BBC News UK Edition
 You are in: Events: Vote 99  
News Front Page
N Ireland
UK Politics
Talking Point
Country Profiles
In Depth
BBC Sport
BBC Weather
Vote 99 Friday, 7 May, 1999, 18:39 GMT 19:39 UK
UK politics changed forever
The vote that changed British politics
By Political Correspondent Nick Assinder

The political face of the UK has been changed forever after historic elections made devolution a reality and delivered the most significant mid-term verdict ever on a sitting government.

"Super Thursday" saw bitter disappointment for Tony Blair as Labour failed to realise its dream of winning outright majorities in the Scottish Parliament and Welsh Assembly.

Vote 99 Special Coverage
But he was buoyed up by local election results which, despite losing around 1,000 seats, still left Labour ahead of the opposition in the share of the vote - the first time a sitting government has managed such a showing for decades.

William Hague breathed a huge sigh of relief as the Tories notched up more than 1,200 gains in local elections - enough to lift the immediate threat to his leadership.

After a nightmare couple of weeks in the wake of the "dump Thatcherism" row, he desperately needed to see the first glimmerings of a Tory fightback to feel secure.

He can now enter the campaign for the looming European elections certain that, barring a disaster, he will probably lead the Tories into the next general election.

The Liberal Democrats, while losing a number of councils, snatched the "jewel" of Sheffield from Labour and, more significantly, ended up holding the balance of power in both the Welsh and Scottish assemblies where Labour will be forced to forge coalitions with them.

Sensational result

In Scotland, the SNP failed to make the breakthrough it was hoping for, but still emerged as a powerful opposition in the parliament with a significant swing in its favour from Labour.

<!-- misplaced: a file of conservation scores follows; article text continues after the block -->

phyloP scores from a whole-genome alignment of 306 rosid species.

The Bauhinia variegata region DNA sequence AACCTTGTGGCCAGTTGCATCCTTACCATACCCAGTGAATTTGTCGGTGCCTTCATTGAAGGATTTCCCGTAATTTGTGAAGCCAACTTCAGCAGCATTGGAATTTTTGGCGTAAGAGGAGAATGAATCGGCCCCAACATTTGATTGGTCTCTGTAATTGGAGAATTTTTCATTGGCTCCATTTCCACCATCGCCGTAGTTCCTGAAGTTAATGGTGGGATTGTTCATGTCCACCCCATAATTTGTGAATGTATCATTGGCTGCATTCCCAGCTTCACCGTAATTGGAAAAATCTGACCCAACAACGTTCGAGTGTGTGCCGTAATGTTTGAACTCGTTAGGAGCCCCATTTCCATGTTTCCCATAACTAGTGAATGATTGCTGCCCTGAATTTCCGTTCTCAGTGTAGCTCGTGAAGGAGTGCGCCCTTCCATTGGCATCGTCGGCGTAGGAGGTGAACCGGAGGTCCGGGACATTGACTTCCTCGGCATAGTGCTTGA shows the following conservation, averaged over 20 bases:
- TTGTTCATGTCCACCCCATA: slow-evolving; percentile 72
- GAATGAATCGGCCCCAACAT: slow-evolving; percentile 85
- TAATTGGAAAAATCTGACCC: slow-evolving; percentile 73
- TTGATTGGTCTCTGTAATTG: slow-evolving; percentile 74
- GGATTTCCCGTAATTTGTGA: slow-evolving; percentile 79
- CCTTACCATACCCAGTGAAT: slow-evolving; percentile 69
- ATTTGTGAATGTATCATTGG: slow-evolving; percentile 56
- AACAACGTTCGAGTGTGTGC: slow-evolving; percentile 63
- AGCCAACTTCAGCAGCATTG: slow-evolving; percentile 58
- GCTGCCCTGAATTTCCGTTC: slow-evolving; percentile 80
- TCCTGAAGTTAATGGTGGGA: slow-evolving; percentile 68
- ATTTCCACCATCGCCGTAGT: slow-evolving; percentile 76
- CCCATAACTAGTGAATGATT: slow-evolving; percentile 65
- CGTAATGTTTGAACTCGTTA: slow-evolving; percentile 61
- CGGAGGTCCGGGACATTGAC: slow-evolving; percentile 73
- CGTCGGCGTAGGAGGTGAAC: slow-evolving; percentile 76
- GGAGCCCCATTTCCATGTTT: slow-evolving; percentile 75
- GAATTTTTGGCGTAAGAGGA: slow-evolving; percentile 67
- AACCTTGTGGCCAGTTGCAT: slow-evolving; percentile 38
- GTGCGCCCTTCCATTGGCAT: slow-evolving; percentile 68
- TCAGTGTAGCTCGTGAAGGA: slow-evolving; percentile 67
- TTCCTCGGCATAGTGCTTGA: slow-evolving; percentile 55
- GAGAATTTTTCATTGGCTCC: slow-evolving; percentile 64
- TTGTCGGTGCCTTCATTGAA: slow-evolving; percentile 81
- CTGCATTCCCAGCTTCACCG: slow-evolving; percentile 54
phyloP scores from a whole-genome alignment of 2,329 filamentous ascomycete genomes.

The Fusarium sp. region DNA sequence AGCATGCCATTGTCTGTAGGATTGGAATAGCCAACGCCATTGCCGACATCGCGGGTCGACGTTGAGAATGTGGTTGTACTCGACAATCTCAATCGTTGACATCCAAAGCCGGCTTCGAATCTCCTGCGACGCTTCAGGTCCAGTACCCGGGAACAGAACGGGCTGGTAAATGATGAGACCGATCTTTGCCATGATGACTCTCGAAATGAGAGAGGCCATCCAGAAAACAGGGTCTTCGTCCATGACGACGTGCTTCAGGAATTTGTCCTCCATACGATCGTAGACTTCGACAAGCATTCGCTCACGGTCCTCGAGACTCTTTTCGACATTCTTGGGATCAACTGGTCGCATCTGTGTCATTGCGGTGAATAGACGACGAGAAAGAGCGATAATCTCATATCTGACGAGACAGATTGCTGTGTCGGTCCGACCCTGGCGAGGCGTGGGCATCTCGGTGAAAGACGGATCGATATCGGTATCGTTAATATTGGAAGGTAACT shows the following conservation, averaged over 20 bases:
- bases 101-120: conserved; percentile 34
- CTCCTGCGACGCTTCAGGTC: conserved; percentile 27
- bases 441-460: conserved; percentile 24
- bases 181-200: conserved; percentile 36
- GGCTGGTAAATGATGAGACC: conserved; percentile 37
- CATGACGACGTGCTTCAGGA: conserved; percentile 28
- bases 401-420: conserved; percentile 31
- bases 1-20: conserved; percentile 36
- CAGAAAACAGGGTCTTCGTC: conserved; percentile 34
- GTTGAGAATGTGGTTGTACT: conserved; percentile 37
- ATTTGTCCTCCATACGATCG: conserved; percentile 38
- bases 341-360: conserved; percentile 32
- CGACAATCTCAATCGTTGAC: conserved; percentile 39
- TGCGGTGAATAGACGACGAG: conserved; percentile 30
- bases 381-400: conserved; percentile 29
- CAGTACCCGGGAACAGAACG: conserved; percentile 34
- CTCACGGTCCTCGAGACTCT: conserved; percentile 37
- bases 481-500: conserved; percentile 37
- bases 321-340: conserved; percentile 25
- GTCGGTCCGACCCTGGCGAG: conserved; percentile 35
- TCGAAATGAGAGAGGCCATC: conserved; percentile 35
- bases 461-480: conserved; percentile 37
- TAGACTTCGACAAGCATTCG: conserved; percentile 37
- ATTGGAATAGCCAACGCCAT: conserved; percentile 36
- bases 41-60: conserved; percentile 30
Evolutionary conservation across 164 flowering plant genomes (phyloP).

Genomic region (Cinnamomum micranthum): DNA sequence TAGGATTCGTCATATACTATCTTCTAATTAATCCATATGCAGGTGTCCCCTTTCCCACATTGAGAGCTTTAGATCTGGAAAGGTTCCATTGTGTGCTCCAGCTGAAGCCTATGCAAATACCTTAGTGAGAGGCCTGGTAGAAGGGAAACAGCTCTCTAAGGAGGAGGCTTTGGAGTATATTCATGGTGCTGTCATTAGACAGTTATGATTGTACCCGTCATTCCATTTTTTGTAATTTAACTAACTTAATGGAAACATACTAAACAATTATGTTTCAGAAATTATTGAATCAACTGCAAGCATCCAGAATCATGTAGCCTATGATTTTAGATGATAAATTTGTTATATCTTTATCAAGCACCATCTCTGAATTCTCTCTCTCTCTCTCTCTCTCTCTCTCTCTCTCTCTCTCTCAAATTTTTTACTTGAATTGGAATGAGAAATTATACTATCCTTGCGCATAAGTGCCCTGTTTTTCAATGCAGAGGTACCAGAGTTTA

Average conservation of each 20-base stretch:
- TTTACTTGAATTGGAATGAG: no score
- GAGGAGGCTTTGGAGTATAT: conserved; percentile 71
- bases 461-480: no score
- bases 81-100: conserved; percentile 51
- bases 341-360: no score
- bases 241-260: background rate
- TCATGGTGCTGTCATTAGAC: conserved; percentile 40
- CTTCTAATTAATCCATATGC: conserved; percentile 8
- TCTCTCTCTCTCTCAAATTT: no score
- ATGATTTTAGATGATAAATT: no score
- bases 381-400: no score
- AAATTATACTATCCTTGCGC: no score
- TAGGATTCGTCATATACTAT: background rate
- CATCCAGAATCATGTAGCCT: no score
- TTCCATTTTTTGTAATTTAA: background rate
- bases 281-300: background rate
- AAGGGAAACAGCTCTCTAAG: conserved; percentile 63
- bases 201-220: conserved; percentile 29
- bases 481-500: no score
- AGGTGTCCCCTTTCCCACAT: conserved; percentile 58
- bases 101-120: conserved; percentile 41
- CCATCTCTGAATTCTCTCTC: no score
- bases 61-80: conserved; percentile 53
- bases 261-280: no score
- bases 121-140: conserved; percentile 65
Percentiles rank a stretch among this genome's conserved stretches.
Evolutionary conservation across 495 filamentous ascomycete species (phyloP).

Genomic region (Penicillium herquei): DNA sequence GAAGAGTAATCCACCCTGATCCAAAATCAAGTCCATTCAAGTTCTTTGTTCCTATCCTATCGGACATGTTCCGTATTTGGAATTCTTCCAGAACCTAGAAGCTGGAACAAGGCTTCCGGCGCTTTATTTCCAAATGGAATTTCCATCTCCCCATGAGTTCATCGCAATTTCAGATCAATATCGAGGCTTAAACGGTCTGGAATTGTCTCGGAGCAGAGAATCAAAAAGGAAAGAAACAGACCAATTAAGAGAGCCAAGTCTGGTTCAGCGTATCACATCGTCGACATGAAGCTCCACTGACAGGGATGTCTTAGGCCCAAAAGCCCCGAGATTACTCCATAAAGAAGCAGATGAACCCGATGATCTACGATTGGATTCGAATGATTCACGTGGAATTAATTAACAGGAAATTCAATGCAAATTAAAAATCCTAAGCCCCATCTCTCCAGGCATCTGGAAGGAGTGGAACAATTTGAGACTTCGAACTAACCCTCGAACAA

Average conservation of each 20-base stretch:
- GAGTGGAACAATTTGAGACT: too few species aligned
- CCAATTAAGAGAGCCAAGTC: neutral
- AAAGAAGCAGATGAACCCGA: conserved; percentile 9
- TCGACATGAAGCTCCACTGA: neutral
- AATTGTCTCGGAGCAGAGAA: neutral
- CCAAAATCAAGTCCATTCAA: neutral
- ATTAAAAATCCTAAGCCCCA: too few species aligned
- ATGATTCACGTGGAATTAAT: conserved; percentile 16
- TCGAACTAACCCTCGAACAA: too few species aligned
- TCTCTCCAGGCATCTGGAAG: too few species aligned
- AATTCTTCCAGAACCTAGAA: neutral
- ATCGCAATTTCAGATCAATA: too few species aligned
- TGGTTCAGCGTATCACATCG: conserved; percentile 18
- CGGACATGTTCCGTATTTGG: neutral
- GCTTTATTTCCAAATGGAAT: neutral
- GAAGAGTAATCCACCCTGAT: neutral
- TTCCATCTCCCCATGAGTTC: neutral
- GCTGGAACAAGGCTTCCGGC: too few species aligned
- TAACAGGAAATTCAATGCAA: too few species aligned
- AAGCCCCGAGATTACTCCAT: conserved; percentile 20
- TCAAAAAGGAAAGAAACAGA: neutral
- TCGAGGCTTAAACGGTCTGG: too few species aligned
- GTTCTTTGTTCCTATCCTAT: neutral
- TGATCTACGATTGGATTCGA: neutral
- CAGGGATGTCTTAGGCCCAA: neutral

Dafydd Wigley: Sensational result
Plaid Cymru, however, scored a sensational result in Wales, winning seats that had appeared impossible before the poll. Leader Dafydd Wigley hailed the result as a major breakthrough for his party.

Ironically, it was Plaid's showing the ensured Welsh Labour leader Alun Michael won a seat in the assembly and spared Labour the nightmare scenario of a third leadership ballot.

Under the form of proportional representation used, if Labour had done too well in the poll, Mr Michael would have failed to be selected as a "top up" candidate and a new contest between fallen ex-Welsh Secretary Ron Davies and rebel MP Rhodri Morgan would have been inevitable.

Tony Blair immediately claimed the results were "very good for us", and he declared his policy for devolution had strengthened the UK.

William Hague: Off the hook
Mr Hague welcomed his party's result, claiming it proved the Tories were now moving in the right direction and that Labour did not "walk on electoral water."

And Liberal Democrat leader Paddy Ashdown hailed his party's position in Wales and Scotland, insisting Labour would now be forced to make compromises.

His party will be demanding the abolition of tuition fees in Scotland and ministerial places in the new Welsh and Scottish cabinets as the price of their support in coalition governments.

Low turnout

One piece of bad news was the low turnout - below 30% in the local polls and only 45% in Wales, which many claim will undermine the credibility of the assembly from day one.

Only half the electorate voted to create the assembly in the first place and the apathy that has greeted its first election bodes ill for all the parties involved.

Labour leaders claimed it was the low turnout in Wales that had denied them the outright victory they had expected. Scotland managed a far better showing with a turnout approaching 60%.

The results will now lead to a minor cabinet reshuffle as both Scottish Secretary Donald Dewar and Welsh Secretary Alun Michael will resign their jobs to become their countries' first "prime ministers." Mr Blair will keep the reshuffle limited to those jobs.

There will also be a weekend of frantic negotiations as Labour and the Liberal Democrats attempt to forge workable coalitions in the new assemblies.

But, whatever the outcome, British politics has been changed forever as a result of these elections.

See also:

07 May 99 | News
07 May 99 | UK Politics
07 May 99 | UK Politics
07 May 99 | UK Politics
07 May 99 | News
12 May 99 | On Air
07 May 99 | News
Links to more Vote 99 stories are at the foot of the page.

E-mail this story to a friend

Links to more Vote 99 stories

© BBC ^^ Back to top

News Front Page | World | UK | England | N Ireland | Scotland | Wales |
UK Politics | Business | Entertainment | Science/Nature | Technology |
Health | Education | Talking Point | Country Profiles | In Depth |